Locomotif

Like It or Not, Change Is Still Modi

S Prasannarajan is the Editor of Open magazine
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When it begins to hurt, they are all socialists

A STORMY TOMORROW is what the weathermen predict, a cautionary upheaval. They say it, defying professional propriety, with a certain amount of schadenfreude. Climate change, we have been warned again, is a man-made disaster. And in India, the experts tell us, it’s always the same man, the only one. First, it was demonetisation, which was forced upon us as a great cleansing programme. The detergent didn’t work. Even the RBI said so. Then came the GST, causing so much hardship to businessmen small and big. It’s always bad economics that kills good politics, the wise men tell us. So it’s payback time, and look for the lifejacket. The weathermen’s glee spreads in an otherwise gloomy atmosphere. They love the bad days.

Is it then a double calamity for the man they think is the cause of this bad weather? The rare scenario of the Right losing both the wars, cultural as well as economic? Traditionally, as we have seen since the Reagan days, they tend to lose the culture war and win the war in the marketplace. The cow jihad has taken its toll, and it reinforced, in international editorial pages certainly, the primordial prejudices of Hindustan. The image of Hindu vigilantism clashed with the image of digital modernity that the Prime Minister had presented to the world so successfully. It also helped a lot of agonised Indians rediscover the battered idea of India. But for some, it was not a war to be won, for it was not a war at all. It was, for them, all about keeping the Hindi idyll intact. We are not sure who has really won.

The economy is a different story, and prophets of doom are now popping up from within the fold. They say it could have been a different story had they avoided populist stunts. They all sound familiar. Bad times, or perceived bad times, make every cynic, every disgruntled pundit, a prophet. Some people get enlightened only in a culture of blame. Demonetisation was hastily implemented, and people still volunteered to suffer because their faith in the incorruptibility of the Prime Minister was unbreakable. They believed him, and among the lot, he was the only one worth their faith.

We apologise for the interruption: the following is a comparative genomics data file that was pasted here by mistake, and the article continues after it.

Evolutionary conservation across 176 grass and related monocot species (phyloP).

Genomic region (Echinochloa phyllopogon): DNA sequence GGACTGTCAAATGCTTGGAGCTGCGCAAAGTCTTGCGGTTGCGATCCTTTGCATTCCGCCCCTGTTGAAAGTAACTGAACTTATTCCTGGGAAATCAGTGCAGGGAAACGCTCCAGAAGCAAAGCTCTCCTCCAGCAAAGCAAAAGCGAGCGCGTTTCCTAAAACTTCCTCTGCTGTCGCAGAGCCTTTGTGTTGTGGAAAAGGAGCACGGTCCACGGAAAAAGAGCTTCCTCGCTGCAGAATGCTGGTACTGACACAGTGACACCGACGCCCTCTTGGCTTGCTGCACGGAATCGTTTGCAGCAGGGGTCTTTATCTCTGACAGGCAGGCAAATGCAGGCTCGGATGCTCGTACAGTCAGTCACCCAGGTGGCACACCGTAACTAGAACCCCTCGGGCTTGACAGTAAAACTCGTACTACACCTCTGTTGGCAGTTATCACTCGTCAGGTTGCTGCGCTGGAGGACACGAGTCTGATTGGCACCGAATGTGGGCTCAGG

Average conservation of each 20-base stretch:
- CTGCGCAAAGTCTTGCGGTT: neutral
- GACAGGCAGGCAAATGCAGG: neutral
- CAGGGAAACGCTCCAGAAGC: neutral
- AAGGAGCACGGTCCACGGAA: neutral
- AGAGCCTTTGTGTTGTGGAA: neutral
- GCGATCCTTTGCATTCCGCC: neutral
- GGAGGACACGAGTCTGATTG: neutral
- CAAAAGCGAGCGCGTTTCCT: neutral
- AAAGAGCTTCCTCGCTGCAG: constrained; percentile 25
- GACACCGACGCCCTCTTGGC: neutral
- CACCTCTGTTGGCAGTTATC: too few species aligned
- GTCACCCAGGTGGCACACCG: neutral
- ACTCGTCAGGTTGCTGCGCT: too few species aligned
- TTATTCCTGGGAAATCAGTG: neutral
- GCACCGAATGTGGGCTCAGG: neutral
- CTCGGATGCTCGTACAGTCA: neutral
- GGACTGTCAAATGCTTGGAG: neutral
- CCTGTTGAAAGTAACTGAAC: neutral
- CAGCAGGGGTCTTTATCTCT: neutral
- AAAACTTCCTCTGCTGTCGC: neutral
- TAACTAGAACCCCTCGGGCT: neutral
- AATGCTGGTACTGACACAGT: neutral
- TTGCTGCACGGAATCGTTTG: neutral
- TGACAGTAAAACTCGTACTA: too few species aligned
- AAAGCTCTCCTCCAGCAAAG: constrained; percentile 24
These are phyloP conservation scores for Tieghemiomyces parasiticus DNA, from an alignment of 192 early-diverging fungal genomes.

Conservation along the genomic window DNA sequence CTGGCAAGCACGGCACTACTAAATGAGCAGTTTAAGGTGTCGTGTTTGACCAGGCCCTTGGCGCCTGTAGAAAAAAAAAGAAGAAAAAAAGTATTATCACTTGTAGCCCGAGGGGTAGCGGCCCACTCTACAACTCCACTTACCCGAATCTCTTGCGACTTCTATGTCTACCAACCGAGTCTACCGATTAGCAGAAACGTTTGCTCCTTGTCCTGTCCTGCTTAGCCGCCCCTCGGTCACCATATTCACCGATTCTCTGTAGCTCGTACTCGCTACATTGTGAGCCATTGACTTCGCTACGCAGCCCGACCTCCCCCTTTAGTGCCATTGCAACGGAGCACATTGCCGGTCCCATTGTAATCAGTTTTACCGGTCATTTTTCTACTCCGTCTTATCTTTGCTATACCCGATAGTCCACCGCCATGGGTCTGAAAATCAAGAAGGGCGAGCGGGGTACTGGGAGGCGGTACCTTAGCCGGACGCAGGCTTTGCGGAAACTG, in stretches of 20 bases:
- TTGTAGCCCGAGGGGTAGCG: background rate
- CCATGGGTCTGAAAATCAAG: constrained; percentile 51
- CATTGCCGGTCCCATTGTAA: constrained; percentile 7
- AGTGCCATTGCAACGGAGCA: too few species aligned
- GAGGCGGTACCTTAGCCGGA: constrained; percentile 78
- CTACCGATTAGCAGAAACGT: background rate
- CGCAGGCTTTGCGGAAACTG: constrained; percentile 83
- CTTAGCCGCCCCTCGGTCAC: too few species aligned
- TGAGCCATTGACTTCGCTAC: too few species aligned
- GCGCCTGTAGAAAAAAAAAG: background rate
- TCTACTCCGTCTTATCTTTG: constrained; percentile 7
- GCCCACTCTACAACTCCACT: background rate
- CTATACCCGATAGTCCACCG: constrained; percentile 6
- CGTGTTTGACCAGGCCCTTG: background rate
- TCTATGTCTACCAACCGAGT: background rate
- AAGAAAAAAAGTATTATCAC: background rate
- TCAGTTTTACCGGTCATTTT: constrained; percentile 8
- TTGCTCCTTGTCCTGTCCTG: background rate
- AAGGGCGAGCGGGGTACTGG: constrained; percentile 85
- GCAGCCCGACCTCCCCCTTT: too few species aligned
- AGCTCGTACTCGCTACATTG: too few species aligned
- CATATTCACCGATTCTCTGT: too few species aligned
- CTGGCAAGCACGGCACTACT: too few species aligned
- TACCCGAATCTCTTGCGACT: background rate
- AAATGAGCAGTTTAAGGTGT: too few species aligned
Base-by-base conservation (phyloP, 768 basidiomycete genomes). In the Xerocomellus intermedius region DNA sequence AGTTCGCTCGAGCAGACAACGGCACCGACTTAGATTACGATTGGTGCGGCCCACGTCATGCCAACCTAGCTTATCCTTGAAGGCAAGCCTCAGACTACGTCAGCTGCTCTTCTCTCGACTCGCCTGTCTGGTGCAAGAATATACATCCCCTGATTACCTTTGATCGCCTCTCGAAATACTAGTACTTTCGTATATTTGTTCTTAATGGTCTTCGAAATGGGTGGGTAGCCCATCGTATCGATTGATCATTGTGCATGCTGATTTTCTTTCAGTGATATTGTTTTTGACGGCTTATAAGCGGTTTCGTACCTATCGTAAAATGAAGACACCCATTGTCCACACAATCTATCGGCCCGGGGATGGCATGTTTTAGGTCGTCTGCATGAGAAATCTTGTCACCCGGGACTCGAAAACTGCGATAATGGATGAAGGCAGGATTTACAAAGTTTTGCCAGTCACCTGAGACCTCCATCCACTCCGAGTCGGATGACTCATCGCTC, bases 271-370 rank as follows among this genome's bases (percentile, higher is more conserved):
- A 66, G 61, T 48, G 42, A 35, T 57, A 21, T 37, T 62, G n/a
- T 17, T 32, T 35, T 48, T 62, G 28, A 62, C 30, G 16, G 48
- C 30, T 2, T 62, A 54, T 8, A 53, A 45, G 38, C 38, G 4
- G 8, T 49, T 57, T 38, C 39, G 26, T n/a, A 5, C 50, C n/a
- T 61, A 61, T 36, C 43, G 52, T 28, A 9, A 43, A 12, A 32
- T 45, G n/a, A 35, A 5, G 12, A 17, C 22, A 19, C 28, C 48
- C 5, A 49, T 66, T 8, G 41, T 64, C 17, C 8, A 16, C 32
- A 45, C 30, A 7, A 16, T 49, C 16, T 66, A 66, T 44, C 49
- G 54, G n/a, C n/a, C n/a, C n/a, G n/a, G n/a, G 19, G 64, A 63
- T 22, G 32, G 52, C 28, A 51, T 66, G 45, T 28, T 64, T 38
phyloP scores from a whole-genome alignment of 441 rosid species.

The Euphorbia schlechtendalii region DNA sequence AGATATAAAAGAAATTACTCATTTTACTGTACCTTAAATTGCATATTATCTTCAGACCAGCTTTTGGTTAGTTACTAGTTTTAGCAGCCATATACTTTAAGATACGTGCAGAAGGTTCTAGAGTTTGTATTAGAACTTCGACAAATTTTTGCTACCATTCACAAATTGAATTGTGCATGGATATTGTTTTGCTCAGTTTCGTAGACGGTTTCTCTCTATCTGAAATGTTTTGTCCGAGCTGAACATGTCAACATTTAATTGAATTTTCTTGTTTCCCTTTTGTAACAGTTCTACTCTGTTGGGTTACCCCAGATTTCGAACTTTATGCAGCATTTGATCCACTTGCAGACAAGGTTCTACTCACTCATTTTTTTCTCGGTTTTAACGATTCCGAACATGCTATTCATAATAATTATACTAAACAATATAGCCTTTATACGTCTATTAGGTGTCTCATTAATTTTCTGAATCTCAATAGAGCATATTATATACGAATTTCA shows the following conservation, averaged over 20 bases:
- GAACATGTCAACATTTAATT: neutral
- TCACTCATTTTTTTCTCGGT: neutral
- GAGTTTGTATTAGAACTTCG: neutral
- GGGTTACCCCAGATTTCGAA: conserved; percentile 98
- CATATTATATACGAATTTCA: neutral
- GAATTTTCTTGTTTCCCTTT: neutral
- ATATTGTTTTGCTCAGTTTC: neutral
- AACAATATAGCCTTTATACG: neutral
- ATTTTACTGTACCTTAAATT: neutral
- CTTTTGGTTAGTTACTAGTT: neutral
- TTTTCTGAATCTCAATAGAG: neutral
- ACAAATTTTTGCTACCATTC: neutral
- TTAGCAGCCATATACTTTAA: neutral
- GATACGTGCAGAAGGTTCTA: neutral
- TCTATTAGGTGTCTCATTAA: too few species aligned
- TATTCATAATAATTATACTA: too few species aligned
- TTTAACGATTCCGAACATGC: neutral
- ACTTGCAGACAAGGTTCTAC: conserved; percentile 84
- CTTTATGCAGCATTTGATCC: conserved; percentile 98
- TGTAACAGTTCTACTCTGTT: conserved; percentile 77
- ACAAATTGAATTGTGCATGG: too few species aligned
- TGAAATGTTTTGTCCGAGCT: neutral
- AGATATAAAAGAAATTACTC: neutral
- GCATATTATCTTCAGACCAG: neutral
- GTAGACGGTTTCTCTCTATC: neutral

He is the only one, even now.

The GST story is not the same. It was a necessary reform. The hardship was inevitable, but won’t be permanent. The argument against it brings out the fundamental flaw of our attitude towards ‘progress’. We want to reach the next stage without disturbing the present. We still want to create the new without eliminating the old. India is too big and too uneven a place, and its inequalities are not comparable to homogeneous societies elsewhere. Those who prefer the status quo may argue that India has a long way to go before the state can withdraw from the affairs of its people, among them some of the poorest in the world. They may have a point. But no reform is possible without a certain amount of ruthlessness. The labyrinthine tax structure of India needs to be streamlined. When somebody dares to do it, it hurts. For the better. It calls the bluff of the old drawing room harrumphers. They wanted a government that acts. Today they cannot suffer the action because, when it begins to hurt, they are all socialists.

So the good old bad days have been conjured back to life. This is actually an ideal setting for Modi—a politician moulded by adversities, a prime minister who, in spite of being the most popular, never tries too hard to please. In an age when dissent is a vulgarian’s social-media martyrdom, Modi is under attack from a shadowy enemy. A new narrative has been created in which the randomness of bad news is exaggerated as the persistence of evil. In this narrative, 2014 was not a mandate but some sort of sorcery, and Modi as Prime Minister was born out of manipulated minds. Liberals of both the peanut and limousine variety need this narrative to remain relevant in their echo chamber. It doesn’t matter to them whether India has reached a post-corruption stage in just three years. Whether governance has a matter of factness about it today. Whether India for the first time in its history has a prime minister who has no interest other than India. Whether power has ceased to be a family enterprise.

It’s still the fierceness of one man’s commitment that shapes the argument for change in India. The indecencies of resistance only add to his inevitability. For once in Indian politics, an ascetic’s aura accentuates power.

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